Do not use spiral transitions on bridges. The same effect as a spiral curve can be achieved by compounding smaller degree curves into the principle curve. On preliminary bridge layouts the rate of transition from full superelevation to normal crown should be specified in enough detail to enable the designer to define the roadway surface.

The cross slopes on bridges may be set to match the approach roadway. Usual crown is 1.5% or 2%. In some cases, 1% is used on bridge standards. In this case, transition the approach roadway slope to fit the bridge.

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Bridge Medians

Use a 6-foot median width for pedestrian refuge in accordance with Public Rights-of-Way Accessibility Guidelines (PROWAG) in urbanized settings on new construction projects and where practical on reconstruction projects.

Median widths are measured between the inside edges of opposing travel lanes. Where narrow medians (4 ft. to 16 ft.) are used, carry the median uninterrupted across the bridge structure.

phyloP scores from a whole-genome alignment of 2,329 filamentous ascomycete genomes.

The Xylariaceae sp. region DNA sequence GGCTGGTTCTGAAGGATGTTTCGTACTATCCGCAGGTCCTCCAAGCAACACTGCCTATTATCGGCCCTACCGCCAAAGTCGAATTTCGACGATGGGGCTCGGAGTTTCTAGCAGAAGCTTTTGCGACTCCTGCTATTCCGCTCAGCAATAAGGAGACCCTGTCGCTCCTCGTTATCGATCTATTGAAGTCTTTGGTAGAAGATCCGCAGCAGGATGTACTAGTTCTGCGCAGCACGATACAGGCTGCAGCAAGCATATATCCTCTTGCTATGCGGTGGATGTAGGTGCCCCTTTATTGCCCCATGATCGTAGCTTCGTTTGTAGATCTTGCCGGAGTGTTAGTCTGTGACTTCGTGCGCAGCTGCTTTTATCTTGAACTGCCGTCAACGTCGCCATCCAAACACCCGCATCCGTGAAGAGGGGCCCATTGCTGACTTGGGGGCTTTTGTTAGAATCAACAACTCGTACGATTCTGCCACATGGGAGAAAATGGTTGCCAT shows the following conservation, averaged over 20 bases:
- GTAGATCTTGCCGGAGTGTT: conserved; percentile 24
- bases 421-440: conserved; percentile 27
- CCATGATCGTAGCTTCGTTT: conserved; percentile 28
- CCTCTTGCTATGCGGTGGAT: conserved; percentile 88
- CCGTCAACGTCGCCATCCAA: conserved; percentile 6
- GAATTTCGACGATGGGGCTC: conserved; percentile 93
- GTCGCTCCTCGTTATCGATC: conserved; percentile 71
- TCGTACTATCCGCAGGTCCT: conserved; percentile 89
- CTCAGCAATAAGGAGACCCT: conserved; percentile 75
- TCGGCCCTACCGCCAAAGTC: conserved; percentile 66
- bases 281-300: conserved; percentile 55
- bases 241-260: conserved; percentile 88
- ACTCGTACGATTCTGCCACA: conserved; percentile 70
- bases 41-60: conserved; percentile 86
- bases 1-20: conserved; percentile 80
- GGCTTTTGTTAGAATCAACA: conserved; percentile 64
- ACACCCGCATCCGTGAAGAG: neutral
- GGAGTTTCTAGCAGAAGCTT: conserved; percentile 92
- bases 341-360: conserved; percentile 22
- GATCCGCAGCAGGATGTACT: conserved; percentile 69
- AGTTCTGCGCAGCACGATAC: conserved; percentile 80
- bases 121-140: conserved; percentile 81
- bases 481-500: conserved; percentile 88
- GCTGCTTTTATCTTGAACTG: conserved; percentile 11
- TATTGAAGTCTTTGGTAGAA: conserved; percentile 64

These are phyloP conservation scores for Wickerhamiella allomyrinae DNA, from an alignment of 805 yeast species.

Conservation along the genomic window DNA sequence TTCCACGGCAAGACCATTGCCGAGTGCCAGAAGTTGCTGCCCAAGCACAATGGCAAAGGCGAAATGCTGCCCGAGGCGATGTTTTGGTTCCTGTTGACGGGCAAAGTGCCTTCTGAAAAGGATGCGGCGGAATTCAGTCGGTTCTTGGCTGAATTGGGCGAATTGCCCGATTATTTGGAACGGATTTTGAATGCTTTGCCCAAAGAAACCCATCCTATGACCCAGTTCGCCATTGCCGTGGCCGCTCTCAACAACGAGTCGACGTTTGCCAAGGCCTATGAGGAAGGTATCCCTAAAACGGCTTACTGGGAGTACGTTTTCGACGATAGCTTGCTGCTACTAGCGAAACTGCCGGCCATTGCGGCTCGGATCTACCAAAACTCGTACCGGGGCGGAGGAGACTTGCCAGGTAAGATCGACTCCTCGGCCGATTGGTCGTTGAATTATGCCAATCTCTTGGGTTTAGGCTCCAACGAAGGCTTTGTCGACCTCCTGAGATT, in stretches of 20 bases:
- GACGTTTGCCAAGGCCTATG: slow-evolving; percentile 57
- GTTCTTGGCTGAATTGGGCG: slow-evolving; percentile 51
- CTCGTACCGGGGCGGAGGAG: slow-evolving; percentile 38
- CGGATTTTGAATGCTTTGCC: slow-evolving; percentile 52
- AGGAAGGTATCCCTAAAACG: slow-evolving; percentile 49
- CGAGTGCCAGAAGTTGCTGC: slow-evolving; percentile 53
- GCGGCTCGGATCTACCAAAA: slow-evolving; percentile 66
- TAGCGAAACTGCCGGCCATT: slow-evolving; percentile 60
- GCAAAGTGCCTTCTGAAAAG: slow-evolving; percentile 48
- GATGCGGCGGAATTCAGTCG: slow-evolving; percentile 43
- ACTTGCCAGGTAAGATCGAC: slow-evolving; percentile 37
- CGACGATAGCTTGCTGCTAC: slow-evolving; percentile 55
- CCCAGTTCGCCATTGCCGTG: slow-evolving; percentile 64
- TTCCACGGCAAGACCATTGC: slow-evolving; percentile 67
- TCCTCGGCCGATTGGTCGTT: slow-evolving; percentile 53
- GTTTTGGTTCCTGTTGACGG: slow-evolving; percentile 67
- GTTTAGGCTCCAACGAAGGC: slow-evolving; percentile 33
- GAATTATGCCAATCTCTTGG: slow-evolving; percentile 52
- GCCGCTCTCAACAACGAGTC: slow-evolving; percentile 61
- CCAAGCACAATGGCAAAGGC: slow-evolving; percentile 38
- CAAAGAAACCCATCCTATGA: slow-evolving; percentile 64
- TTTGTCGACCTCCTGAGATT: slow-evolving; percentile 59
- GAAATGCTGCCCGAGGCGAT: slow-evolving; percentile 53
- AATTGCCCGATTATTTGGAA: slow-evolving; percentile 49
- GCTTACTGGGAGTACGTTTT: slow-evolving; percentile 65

When the median width is 30 ft. or less and a median barrier is used on the approaches, use a single structure with a closed flush median and a median barrier extended uninterrupted throughout the structure length. When the median width exceeds 30 ft., construct dual structures with an open median and suitable guardrail connected to the bridge railing.

Additional design considerations for determining median width can be found in Chapter 2 of the Roadway Design Manual.

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Sidewalks and Curbs on Bridges

Consider pedestrian and driver safety when sidewalks are provided on bridges. Make pedestrian facilities accessible to all persons and design them in accordance with the Americans with Disabilities Act (ADA) and the Texas Accessibility Standards (TAS). Information on ADA and TAS, including general concerns and basic design criteria, can be found in Advanced Planning -- General Considerations in Chapter 4, Section 1 of this manual and Chapter 2 of the Roadway Design Manual.